Review: The Boleyn King by Laura Andersen

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I picked this book up by accident while browsing the public library shelves, as I often do.  For me, there are a few words that, if I spot in a novel’s title, will cause me to pounce.  Some of these are: Tudor, Queen, Tower, Henry VIII…you get the idea.  This time, the word ‘Boleyn’ caught my attention.  I am a huge fan of historical fiction, especially those books loosely based on the War of the Roses, House Tudor, or Elizabethan England.  Though after skimming the back blurb of the novel, I was apprehensive on two accounts:

1)  This book was written by an American author.  Typically most historical fiction about the English monarchs I read are written by Phillippa Gregory, Alison Weir, Hilary Mantel or other British author.  That’s not to say an author born and bred outside of England cannot write about the history of England.  I just didn’t expect it.

2)  I almost re-shelved the book upon learning it is not quite historical fiction, but ‘what-if’ historical fiction.  I had never come across one of its kind before, and perhaps they are few and far between.  The events that transpire in this novel are entirely based on the false premise that Anne Boleyn never miscarried Henry VIII’s son (William, in this book).  I thought to myself, how ludicrous!  How absurd to suggest an erroneous historical fact.  How can one presume to rewrite history?  But hey, it isn’t history — it’s historical fiction.  So I checked the book out, and I’m glad I did.

This story (though so far from fact that it is nearly all fiction and no history) had me so enraptured I couldn’t put it down.  The characters are engaging, the plot and multiple subplots enticing, and Laura Andersen’s writing flows in a simple style lacking pretentiousness.  Historical fiction benefits from a direct, to-the-point writing style rather than ornate, flowery prose.  Andersen has succeeded in mastering this.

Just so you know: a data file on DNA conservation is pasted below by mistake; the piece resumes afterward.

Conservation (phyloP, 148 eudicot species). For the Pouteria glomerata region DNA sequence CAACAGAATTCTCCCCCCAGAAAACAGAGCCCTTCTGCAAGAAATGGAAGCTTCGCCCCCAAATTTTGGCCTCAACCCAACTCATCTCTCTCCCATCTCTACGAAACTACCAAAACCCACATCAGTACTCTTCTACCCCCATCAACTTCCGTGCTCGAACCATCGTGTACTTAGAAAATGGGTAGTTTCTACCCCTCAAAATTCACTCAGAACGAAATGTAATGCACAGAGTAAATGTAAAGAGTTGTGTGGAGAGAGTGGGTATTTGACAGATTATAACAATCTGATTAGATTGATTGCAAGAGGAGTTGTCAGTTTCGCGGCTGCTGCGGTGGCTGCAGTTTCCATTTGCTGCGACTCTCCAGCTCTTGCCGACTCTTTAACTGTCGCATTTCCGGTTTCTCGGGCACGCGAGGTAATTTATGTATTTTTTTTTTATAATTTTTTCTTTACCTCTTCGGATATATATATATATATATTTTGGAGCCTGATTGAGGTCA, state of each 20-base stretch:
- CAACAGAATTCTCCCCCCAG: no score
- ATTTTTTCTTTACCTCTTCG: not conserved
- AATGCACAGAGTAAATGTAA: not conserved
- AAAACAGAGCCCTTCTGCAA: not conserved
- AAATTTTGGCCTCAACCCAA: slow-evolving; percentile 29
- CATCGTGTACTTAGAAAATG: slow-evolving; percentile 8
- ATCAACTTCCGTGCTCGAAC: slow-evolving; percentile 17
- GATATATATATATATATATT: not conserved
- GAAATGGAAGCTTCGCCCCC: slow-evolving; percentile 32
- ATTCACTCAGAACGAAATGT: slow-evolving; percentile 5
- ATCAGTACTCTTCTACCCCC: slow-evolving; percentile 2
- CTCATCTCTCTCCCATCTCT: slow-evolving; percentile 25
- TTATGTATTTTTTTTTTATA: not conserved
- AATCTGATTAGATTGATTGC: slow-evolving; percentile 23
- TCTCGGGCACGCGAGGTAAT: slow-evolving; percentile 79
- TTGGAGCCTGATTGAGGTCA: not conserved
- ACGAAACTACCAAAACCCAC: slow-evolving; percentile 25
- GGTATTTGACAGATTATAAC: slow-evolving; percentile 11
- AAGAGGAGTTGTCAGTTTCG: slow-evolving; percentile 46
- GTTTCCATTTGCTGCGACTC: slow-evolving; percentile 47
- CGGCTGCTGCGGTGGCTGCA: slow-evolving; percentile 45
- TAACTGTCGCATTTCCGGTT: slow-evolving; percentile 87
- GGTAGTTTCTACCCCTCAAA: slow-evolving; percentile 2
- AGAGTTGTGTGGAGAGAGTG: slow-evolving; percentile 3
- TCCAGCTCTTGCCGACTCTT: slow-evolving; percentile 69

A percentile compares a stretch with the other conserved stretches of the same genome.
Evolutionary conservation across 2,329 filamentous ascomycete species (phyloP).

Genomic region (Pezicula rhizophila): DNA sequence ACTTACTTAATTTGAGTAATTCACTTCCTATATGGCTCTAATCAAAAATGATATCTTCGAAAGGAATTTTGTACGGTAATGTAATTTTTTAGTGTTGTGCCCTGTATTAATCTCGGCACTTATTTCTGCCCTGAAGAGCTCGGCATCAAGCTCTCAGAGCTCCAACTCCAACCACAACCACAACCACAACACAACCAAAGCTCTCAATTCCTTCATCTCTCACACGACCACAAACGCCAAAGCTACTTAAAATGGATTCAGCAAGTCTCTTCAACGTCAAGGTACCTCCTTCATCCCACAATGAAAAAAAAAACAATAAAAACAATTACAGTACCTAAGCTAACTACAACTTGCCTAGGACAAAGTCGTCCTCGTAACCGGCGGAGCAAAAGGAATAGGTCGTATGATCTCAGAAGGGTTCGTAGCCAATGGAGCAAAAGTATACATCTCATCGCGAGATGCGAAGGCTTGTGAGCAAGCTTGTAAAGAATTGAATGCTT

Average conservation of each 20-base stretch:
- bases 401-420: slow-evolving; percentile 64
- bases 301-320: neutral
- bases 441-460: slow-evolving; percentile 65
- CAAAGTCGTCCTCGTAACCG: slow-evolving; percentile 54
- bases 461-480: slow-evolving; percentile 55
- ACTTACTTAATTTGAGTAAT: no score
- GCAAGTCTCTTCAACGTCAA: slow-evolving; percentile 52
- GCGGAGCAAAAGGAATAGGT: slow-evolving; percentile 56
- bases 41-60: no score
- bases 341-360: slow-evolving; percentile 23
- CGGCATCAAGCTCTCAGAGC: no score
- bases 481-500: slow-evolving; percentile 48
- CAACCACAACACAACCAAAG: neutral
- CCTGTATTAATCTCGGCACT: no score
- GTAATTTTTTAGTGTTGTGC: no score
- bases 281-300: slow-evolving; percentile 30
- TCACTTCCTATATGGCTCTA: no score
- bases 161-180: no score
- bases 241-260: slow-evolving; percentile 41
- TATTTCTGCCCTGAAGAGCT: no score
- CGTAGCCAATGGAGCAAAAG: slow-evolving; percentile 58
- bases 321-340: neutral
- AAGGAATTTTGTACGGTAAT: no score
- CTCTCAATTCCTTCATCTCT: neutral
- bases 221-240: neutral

Synopsis

As I mentioned, this books is based on the premise that Anne Boleyn’s son survived.  This event saved her marriage — and her life.  The novel begins 17 years after the birth of William, the crown prince of England, while Anne acts as queen regent.  Good ol’ Henry VIII is long dead and Anne is older now — old actually, for those times.  The story however is note so much about Anne but four younger individuals and close friends:  William, his older sister Elizabeth, William’s friend Dominic Courtenay, and Elizabeth’s ward Minuette.  Minuette does stand out as a more central character, and the plots revolve around her the most.  The third person narration switches between these four characters to allow readers to see their thoughts, motives, and true feelings towards each other.

At the opening, William is a year away from being crowned King of England.  He becomes more and more aware of the burden of the position, including pressure to marry, the threat of war with France, and dealing with the Catholic Mary and her supporters — some of who may be within William’s own council.  Minuette meanwhile has attracted the attention of not just Dominic but his best friend William.  Yet Will is no longer just Dominic’s friend and Minuette’s playmate but the soon to be King of England — and very much in need of a queen.  Can Minuette defy him once he is crowned ruler of England?  Where does her loyalty life?  And what of Elizabeth and her beloved Robert Dudley?  Scandals, romance, and murder ensues.

Conclusion

Hypothetical situation or not, this story kept me interested.  I will be reading the sequel The Boleyn Deceit when it comes out this fall 2013.  If you enjoy historical fiction or if you are obsessed with the scandals of the Tudor Court, I highly suggest checking out this book.

Download it on Amazon today!

4 Literature-Inspired Trips

This week, I’ve been thinking a lot about reading, writing, and traveling and how these three passions of mine are linked.

Sometime last year, I decided I wanted to spend a significant amount of time for the rest of my life writing.  This awareness coincided with the understanding that most (if not all) of the destinations I choose to visit while traveling are influenced by something I’ve read.

The fact is, certain books (whether fiction or non) influence me and my cognitive process to a great magnitude.  So great in fact that what I read inadvertently predicts where I travel.  This was not a terrible realization by any means; I’ve visited a great many cities because of my curiosity to see and experience either a) where the author wrote a book and how their surroundings inspired them or  b) a landmark or location where much of the story takes place.